Rwanda might not be everyone’s idea of a family trip but it’s one of my favorite places in the world and, after visiting in 2012 to highlight the 1994 genocide, I wanted my children to experience it with me. Much has happened since then, including Rwanda occupying the Africa seat on the United Nations Security Council and announcing that it will be opening an embassy in Israel. I now try and visit Rwanda regularly to promote the brotherhood of the Jewish and Rwandan peoples, both of whom have been subjected to unspeakable horrors but are committed to healing and hope.
Why did I travel to central Africa to visit the sites of mass murder and genocide? Because no other country on earth today reminds us moderns as strongly of the responsibility of man to his fellow man, and no other country has bounced back from genocide with such determination, forgiveness and resilience.
In the Jewish community the word “survivor” evokes men and women in their eighties whose families were wiped out by the Germans. In Rwanda, those same survivors are in their twenties and thirties, like our guide, Gaspard, whose 10 siblings were macheted to death and his father shot before his eyes when he was a boy of nine.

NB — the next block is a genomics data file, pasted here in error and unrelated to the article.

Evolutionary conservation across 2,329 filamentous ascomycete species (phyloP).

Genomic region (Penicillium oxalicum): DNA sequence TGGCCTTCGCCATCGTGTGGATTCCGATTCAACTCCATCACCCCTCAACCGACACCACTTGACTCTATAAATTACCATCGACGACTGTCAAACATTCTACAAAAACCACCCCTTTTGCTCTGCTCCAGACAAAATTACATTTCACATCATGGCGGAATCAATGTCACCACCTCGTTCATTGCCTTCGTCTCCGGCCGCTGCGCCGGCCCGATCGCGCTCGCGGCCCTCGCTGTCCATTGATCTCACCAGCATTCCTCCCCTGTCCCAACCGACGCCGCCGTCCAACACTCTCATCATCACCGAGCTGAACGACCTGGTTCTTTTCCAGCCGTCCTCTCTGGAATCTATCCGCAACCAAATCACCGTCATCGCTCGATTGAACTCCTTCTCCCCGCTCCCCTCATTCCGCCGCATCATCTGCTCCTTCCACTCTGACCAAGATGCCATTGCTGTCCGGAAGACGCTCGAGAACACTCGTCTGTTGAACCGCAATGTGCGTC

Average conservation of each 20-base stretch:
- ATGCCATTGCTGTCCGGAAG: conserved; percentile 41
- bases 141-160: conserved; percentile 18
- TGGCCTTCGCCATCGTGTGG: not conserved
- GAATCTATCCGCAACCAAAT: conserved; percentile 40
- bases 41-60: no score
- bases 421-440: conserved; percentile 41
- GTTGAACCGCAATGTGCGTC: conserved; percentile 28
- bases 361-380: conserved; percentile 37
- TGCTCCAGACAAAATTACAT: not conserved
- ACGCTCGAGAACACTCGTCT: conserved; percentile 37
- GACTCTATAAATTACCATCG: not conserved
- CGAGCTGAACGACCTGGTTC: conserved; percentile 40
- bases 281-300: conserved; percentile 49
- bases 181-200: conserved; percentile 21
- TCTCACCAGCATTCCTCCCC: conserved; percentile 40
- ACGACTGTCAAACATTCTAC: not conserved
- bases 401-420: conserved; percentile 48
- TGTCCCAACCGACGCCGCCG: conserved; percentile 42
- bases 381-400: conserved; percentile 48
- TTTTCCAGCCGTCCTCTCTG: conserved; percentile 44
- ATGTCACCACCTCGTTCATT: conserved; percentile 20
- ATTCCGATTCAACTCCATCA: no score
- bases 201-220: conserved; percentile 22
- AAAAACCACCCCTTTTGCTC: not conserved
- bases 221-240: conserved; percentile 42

Rwanda’s tragic history is ever-present. Memorials are strewn throughout the country, as are mass graves housing the nearly one million who were hacked to death in a racial genocide of Hutu on Tutsi that was the fastest in the history of the world, claiming the lives of 300 people every hour for the three months of April to June 1994.
I visited a church outside the capital where, not being ready for the gruesome skeletal remains of 5,000 butchered innocent people, I gagged, threw up, and could not breathe.
At the Murambe Genocide Memorial it was much worse. There, on April 21, 1994, more than 50,000 people were shot, bludgeoned and hacked to death in the middle of the night in just a matter of hours. One thousand of their lime-covered bodies are displayed on wooden tables in a scene so macabre that it constitutes the single most disturbing thing I have ever witnessed in my life. Rwanda, like the Jewish people before them, faces a cottage industry of genocide deniers and they are intent on displaying the full extent of the tragedy so that it can never be denied.